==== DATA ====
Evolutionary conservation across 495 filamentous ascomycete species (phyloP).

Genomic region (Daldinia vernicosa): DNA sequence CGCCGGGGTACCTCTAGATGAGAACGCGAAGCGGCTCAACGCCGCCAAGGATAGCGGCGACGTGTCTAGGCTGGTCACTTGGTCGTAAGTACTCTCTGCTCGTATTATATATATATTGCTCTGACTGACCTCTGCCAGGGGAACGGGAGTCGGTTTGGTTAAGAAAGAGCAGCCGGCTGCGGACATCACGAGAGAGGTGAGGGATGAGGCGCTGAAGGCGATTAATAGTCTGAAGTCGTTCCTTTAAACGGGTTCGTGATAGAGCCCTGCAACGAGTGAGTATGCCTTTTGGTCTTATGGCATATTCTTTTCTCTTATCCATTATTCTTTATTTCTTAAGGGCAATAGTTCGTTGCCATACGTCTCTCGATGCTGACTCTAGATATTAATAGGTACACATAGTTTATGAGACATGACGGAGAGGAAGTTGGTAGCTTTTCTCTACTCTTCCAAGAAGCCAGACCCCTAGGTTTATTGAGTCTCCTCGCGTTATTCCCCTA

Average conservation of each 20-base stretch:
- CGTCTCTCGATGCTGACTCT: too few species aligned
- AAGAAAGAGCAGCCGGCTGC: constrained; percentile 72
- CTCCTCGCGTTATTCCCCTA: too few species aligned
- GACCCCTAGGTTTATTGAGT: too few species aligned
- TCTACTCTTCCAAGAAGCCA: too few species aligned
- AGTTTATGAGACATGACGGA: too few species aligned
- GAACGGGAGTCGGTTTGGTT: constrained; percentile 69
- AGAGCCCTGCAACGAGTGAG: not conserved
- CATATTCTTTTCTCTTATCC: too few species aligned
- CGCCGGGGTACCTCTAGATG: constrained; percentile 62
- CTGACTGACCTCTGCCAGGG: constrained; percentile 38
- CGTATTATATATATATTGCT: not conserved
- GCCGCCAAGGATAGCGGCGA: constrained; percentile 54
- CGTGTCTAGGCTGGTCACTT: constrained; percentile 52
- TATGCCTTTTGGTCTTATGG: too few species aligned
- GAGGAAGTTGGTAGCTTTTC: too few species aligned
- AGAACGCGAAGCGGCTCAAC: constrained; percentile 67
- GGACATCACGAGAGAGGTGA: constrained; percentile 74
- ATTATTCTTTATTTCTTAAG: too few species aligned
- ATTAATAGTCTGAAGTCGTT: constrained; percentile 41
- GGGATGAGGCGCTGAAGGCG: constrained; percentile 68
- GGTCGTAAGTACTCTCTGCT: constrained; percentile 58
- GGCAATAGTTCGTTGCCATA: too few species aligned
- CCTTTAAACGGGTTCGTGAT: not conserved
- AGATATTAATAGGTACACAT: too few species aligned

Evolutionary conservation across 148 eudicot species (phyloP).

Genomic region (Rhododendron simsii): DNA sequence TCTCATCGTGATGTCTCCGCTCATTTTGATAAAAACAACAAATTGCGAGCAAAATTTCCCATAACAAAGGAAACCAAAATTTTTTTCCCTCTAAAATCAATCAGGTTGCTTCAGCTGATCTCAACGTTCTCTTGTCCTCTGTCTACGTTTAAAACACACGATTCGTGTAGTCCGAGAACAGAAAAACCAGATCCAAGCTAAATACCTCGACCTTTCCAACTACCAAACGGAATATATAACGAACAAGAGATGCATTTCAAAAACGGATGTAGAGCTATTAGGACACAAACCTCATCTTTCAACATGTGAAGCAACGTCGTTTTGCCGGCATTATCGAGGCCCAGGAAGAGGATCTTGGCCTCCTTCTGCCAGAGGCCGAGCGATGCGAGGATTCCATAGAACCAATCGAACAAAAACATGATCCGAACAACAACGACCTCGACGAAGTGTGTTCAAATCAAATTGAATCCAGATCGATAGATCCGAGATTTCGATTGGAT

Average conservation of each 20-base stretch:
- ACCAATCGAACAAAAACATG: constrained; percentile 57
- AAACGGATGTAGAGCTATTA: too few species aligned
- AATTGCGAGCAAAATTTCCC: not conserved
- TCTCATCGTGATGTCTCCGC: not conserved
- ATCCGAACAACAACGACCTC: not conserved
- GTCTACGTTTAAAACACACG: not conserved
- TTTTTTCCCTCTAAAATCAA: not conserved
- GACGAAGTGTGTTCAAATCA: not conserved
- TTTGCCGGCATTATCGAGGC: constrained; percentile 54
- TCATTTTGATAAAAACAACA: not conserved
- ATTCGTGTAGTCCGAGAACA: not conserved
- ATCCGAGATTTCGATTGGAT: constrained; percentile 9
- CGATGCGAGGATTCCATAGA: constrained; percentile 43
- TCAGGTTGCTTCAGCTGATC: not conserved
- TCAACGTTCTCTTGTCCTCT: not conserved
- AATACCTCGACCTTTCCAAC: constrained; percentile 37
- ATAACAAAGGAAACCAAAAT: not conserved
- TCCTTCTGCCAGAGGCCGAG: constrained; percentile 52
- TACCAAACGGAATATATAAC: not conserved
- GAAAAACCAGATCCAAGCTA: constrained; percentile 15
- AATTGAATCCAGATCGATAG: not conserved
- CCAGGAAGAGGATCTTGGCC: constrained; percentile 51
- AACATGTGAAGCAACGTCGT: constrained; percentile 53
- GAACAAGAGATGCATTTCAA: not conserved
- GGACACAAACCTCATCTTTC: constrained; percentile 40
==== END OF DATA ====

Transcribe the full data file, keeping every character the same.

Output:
Evolutionary conservation across 495 filamentous ascomycete species (phyloP).

Genomic region (Daldinia vernicosa): DNA sequence CGCCGGGGTACCTCTAGATGAGAACGCGAAGCGGCTCAACGCCGCCAAGGATAGCGGCGACGTGTCTAGGCTGGTCACTTGGTCGTAAGTACTCTCTGCTCGTATTATATATATATTGCTCTGACTGACCTCTGCCAGGGGAACGGGAGTCGGTTTGGTTAAGAAAGAGCAGCCGGCTGCGGACATCACGAGAGAGGTGAGGGATGAGGCGCTGAAGGCGATTAATAGTCTGAAGTCGTTCCTTTAAACGGGTTCGTGATAGAGCCCTGCAACGAGTGAGTATGCCTTTTGGTCTTATGGCATATTCTTTTCTCTTATCCATTATTCTTTATTTCTTAAGGGCAATAGTTCGTTGCCATACGTCTCTCGATGCTGACTCTAGATATTAATAGGTACACATAGTTTATGAGACATGACGGAGAGGAAGTTGGTAGCTTTTCTCTACTCTTCCAAGAAGCCAGACCCCTAGGTTTATTGAGTCTCCTCGCGTTATTCCCCTA

Average conservation of each 20-base stretch:
- CGTCTCTCGATGCTGACTCT: too few species aligned
- AAGAAAGAGCAGCCGGCTGC: constrained; percentile 72
- CTCCTCGCGTTATTCCCCTA: too few species aligned
- GACCCCTAGGTTTATTGAGT: too few species aligned
- TCTACTCTTCCAAGAAGCCA: too few species aligned
- AGTTTATGAGACATGACGGA: too few species aligned
- GAACGGGAGTCGGTTTGGTT: constrained; percentile 69
- AGAGCCCTGCAACGAGTGAG: not conserved
- CATATTCTTTTCTCTTATCC: too few species aligned
- CGCCGGGGTACCTCTAGATG: constrained; percentile 62
- CTGACTGACCTCTGCCAGGG: constrained; percentile 38
- CGTATTATATATATATTGCT: not conserved
- GCCGCCAAGGATAGCGGCGA: constrained; percentile 54
- CGTGTCTAGGCTGGTCACTT: constrained; percentile 52
- TATGCCTTTTGGTCTTATGG: too few species aligned
- GAGGAAGTTGGTAGCTTTTC: too few species aligned
- AGAACGCGAAGCGGCTCAAC: constrained; percentile 67
- GGACATCACGAGAGAGGTGA: constrained; percentile 74
- ATTATTCTTTATTTCTTAAG: too few species aligned
- ATTAATAGTCTGAAGTCGTT: constrained; percentile 41
- GGGATGAGGCGCTGAAGGCG: constrained; percentile 68
- GGTCGTAAGTACTCTCTGCT: constrained; percentile 58
- GGCAATAGTTCGTTGCCATA: too few species aligned
- CCTTTAAACGGGTTCGTGAT: not conserved
- AGATATTAATAGGTACACAT: too few species aligned

Evolutionary conservation across 148 eudicot species (phyloP).

Genomic region (Rhododendron simsii): DNA sequence TCTCATCGTGATGTCTCCGCTCATTTTGATAAAAACAACAAATTGCGAGCAAAATTTCCCATAACAAAGGAAACCAAAATTTTTTTCCCTCTAAAATCAATCAGGTTGCTTCAGCTGATCTCAACGTTCTCTTGTCCTCTGTCTACGTTTAAAACACACGATTCGTGTAGTCCGAGAACAGAAAAACCAGATCCAAGCTAAATACCTCGACCTTTCCAACTACCAAACGGAATATATAACGAACAAGAGATGCATTTCAAAAACGGATGTAGAGCTATTAGGACACAAACCTCATCTTTCAACATGTGAAGCAACGTCGTTTTGCCGGCATTATCGAGGCCCAGGAAGAGGATCTTGGCCTCCTTCTGCCAGAGGCCGAGCGATGCGAGGATTCCATAGAACCAATCGAACAAAAACATGATCCGAACAACAACGACCTCGACGAAGTGTGTTCAAATCAAATTGAATCCAGATCGATAGATCCGAGATTTCGATTGGAT

Average conservation of each 20-base stretch:
- ACCAATCGAACAAAAACATG: constrained; percentile 57
- AAACGGATGTAGAGCTATTA: too few species aligned
- AATTGCGAGCAAAATTTCCC: not conserved
- TCTCATCGTGATGTCTCCGC: not conserved
- ATCCGAACAACAACGACCTC: not conserved
- GTCTACGTTTAAAACACACG: not conserved
- TTTTTTCCCTCTAAAATCAA: not conserved
- GACGAAGTGTGTTCAAATCA: not conserved
- TTTGCCGGCATTATCGAGGC: constrained; percentile 54
- TCATTTTGATAAAAACAACA: not conserved
- ATTCGTGTAGTCCGAGAACA: not conserved
- ATCCGAGATTTCGATTGGAT: constrained; percentile 9
- CGATGCGAGGATTCCATAGA: constrained; percentile 43
- TCAGGTTGCTTCAGCTGATC: not conserved
- TCAACGTTCTCTTGTCCTCT: not conserved
- AATACCTCGACCTTTCCAAC: constrained; percentile 37
- ATAACAAAGGAAACCAAAAT: not conserved
- TCCTTCTGCCAGAGGCCGAG: constrained; percentile 52
- TACCAAACGGAATATATAAC: not conserved
- GAAAAACCAGATCCAAGCTA: constrained; percentile 15
- AATTGAATCCAGATCGATAG: not conserved
- CCAGGAAGAGGATCTTGGCC: constrained; percentile 51
- AACATGTGAAGCAACGTCGT: constrained; percentile 53
- GAACAAGAGATGCATTTCAA: not conserved
- GGACACAAACCTCATCTTTC: constrained; percentile 40